For Immediate Release: Media Contact: HUTCHISON/ Courtney Sanders (202) 224-9767
May 20, 2009 MIKULSKI/ Cassie Harvey (202) 224-0574
Bill to Award WWII Women Airforce Pilots Congressional Gold Medal Unanimously Passes in U.S. Senate
Sen. Hutchison and Sen. Mikulski Joined to Introduce Bill in March
--All 17 Women in the Senate Cosponsored--
WASHINGTON, D.C. –Today, legislation honoring the Women Airforce Service Pilots (WASP) of World War II with the Congressional Gold Medal passed unanimously through the U.S. Senate. U.S. Senator Kay Bailey Hutchison (R-TX), Texas’ senior Senator, joined with Sen. Barbara Mikulski (D-MD) in March to introduce the legislation to honor these women pilots, who have never received formal or public recognition for their wartime service to the United States. The bill was cosponsored by 75 Senators, including all 17 women in the U.S. Senate.
Upon passage of the companion bill, H.R. 2014, in the U.S. House of Representatives, the bill will then go to the President for final approval.
“More than fifty years have passed since the intrepid Women Airforce Service Pilots bravely served in World War II. The passage of this bill is an important step toward formally acknowledging the important contributions these women made to the American war effort. Their service paved the way for all women who serve valiantly in the military today,” said Sen. Hutchison. “We will work to bring the award process to completion so that this is the last Memorial Day that the extraordinary service of the Women Airforce Service Pilots goes without formal recognition.”
“The Women Airforce Service Pilots of World War II are trailblazers and true patriots. They risked their lives in service to our nation, but for too long their contribution to the war effort has been undervalued or under recognized,”Senator Mikulski said. “That’s why I was proud to fight for this bill to right this wrong and to finally honor these women not just with words, but with deeds. Tonight we’ve moved one step closer to giving these courageous women the top Congressional award they deserve.”
"Thank you to the U.S. Senate for giving our entire nation an extraordinary opportunity to say 'thank you' to a group of trailblazing, courageous women pilots, who served our country without question and with no expectations of honor or glory. WASP I know are absolutely humbled by this incredible honor, and are grateful to the Congress for remembering General Hap Arnold's promise: to ‘never forget.’ Thank you on their behalf and on behalf of those of us who have been inspired and challenged by the remarkable WASP,” said Nancy Parrish, Director, Wings Across America.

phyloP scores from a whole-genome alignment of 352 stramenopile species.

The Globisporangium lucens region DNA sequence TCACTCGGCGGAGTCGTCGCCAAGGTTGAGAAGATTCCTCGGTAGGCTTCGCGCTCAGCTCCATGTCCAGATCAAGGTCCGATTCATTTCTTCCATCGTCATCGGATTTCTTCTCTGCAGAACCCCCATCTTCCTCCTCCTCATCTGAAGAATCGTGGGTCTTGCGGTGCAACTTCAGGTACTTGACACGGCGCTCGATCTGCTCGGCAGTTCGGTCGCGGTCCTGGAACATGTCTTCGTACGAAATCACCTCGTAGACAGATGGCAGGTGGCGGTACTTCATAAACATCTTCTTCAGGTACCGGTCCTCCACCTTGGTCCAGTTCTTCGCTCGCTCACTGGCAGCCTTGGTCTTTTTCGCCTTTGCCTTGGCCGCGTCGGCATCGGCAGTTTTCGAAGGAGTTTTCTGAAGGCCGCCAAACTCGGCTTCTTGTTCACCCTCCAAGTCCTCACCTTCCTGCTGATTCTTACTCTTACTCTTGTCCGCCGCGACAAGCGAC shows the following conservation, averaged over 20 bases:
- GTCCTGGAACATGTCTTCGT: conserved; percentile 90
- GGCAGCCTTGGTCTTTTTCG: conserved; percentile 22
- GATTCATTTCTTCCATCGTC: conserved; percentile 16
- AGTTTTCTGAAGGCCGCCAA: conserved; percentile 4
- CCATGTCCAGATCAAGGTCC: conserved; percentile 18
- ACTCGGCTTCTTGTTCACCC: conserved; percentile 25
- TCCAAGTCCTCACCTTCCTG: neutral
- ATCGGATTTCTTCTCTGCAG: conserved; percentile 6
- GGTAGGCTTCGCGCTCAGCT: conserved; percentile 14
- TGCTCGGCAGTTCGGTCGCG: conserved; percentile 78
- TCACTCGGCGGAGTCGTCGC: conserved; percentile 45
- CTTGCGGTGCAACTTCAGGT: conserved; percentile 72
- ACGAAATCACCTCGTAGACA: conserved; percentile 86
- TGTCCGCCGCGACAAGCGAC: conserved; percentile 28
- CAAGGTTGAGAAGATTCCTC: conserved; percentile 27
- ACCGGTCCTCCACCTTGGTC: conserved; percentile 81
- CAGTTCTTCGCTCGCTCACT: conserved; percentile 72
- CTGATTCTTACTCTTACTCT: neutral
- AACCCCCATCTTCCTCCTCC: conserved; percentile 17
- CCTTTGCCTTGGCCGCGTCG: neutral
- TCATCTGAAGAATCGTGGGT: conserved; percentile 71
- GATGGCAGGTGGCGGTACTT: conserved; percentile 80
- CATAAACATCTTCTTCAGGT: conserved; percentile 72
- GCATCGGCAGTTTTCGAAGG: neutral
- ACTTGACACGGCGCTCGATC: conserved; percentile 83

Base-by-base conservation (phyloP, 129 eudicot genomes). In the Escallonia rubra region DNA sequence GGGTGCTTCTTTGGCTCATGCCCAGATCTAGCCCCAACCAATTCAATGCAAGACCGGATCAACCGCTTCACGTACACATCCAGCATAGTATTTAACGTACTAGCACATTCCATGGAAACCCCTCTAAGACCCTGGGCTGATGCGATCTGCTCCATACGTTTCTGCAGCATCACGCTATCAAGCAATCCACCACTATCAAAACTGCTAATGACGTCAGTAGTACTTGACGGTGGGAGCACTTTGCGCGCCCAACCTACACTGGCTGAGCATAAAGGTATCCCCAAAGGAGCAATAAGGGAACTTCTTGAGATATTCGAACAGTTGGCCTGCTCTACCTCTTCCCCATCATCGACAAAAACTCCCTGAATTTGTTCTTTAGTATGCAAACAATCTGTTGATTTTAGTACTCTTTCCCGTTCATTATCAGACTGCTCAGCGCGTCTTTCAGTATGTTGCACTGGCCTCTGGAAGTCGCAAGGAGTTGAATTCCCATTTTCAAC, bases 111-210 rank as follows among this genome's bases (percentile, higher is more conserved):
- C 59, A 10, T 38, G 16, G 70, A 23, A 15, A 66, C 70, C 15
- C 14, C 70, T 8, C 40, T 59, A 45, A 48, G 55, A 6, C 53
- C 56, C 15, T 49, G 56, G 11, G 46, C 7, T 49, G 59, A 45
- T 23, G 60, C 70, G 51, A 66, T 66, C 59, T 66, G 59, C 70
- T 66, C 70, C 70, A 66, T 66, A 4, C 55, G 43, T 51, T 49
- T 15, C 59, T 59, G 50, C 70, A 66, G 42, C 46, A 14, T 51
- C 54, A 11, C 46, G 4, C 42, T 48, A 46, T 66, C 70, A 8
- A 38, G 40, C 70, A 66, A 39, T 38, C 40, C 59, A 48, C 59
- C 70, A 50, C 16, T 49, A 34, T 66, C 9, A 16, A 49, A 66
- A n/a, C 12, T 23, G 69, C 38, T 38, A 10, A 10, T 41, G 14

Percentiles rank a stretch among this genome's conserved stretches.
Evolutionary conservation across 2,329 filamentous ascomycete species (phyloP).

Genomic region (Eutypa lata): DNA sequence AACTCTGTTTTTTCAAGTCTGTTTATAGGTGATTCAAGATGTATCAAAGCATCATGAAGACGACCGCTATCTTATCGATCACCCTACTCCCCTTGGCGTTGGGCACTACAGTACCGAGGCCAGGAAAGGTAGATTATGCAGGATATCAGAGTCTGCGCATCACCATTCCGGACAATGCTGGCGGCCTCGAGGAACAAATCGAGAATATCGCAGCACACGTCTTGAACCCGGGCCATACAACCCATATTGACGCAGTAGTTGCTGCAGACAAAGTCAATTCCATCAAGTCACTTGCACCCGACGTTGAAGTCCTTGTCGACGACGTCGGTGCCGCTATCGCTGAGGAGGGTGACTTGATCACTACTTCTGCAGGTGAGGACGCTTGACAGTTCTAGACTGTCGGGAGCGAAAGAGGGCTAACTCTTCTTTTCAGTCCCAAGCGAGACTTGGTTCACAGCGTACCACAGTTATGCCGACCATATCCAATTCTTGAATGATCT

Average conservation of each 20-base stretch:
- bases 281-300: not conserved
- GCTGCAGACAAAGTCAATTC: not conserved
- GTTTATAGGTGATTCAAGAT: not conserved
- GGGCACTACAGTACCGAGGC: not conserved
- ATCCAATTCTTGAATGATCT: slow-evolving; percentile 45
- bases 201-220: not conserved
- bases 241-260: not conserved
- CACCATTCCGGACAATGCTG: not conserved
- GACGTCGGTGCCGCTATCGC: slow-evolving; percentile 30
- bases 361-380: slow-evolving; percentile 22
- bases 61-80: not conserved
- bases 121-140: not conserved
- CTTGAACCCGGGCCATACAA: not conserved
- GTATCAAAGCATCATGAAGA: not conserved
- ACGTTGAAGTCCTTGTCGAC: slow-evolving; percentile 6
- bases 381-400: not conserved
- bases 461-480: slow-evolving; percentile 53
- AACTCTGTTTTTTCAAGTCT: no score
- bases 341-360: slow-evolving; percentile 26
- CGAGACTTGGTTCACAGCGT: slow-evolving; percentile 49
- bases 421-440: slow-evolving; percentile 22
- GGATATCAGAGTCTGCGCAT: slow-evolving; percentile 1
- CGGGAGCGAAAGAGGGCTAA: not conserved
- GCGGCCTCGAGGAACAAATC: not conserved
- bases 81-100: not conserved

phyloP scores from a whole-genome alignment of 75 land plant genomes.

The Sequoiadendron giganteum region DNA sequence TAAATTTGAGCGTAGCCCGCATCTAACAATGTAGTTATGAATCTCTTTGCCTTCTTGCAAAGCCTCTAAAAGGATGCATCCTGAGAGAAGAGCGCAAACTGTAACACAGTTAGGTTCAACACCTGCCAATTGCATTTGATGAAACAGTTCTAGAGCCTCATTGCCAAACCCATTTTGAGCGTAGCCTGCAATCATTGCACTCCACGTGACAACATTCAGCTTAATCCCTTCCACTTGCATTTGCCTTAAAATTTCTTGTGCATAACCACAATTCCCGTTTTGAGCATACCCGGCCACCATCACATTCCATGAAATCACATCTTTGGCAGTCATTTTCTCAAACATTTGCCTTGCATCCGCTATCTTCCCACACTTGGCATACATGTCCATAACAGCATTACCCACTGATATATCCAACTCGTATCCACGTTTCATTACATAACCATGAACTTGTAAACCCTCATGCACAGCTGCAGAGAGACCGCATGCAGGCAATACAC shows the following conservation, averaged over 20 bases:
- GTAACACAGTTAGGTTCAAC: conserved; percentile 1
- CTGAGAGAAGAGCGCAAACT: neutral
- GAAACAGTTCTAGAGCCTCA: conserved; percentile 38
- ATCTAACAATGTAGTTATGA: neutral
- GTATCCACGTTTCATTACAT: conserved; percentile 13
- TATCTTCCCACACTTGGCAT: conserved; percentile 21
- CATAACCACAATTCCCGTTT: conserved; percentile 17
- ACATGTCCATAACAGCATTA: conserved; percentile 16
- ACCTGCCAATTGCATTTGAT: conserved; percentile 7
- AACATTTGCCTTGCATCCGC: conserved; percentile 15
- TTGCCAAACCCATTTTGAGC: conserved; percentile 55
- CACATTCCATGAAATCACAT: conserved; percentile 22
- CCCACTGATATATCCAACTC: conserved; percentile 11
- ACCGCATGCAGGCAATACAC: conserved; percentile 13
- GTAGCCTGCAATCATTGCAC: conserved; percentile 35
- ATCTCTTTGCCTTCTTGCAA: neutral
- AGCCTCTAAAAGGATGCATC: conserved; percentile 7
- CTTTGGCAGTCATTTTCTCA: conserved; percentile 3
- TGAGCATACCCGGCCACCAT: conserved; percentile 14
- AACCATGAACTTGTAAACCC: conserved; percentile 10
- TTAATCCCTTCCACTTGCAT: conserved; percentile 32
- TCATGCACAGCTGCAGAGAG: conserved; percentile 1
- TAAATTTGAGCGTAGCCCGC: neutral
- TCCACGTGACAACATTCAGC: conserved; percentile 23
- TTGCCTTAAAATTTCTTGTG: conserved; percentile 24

Between 1942 and 1944, the 1,102 women of WASP were trained in Texas, then went on to fly non-combat military missions so that all their male counterparts could be deployed to combat. These women piloted every kind of military aircraft, and logged 60 million miles flying missions across the United States. They were never awarded full military status and were ineligible for officer status. Following the war, the women pilots paid their own way home. And for the 38 women who died in the line of duty, their families were saddled with the costs to transport their bodies and arrange burials. It was not until 1977 that the WASP participants were granted veterans’ status.
The example set by the Women Airforce Service Pilots paved the way for the armed forces to lift the ban on women attending military flight training in the 1970s, and eventually led to women being fully integrated as pilots in the U.S. military. Today, women fly every type of aircraft and mission, from fighter jets in combat to the shuttle in space flight.
Of the 1,102 women who received their wings as Women Airforce Service Pilots, approximately 300 are living today. The Congressional Gold Medals will be awarded to all 1,102 pilots and/or their surviving family members.
The Congressional Gold Medal is awarded by Congress and, along with the Presidential Medal of Freedom, is the highest and most distinguished honor a civilian may receive. The award is bestowed for exceptional acts of service to the United States or for lifetime achievement. Once approved by Congress, the U.S. Mint designs and creates each gold medal so that it uniquely represents the individual or event being honored. The original medal is then displayed at the Smithsonian Institution.
Commentary: Women of The Women Airforce Service Pilots long overdue to receive recognition, benefits (El Paso Times)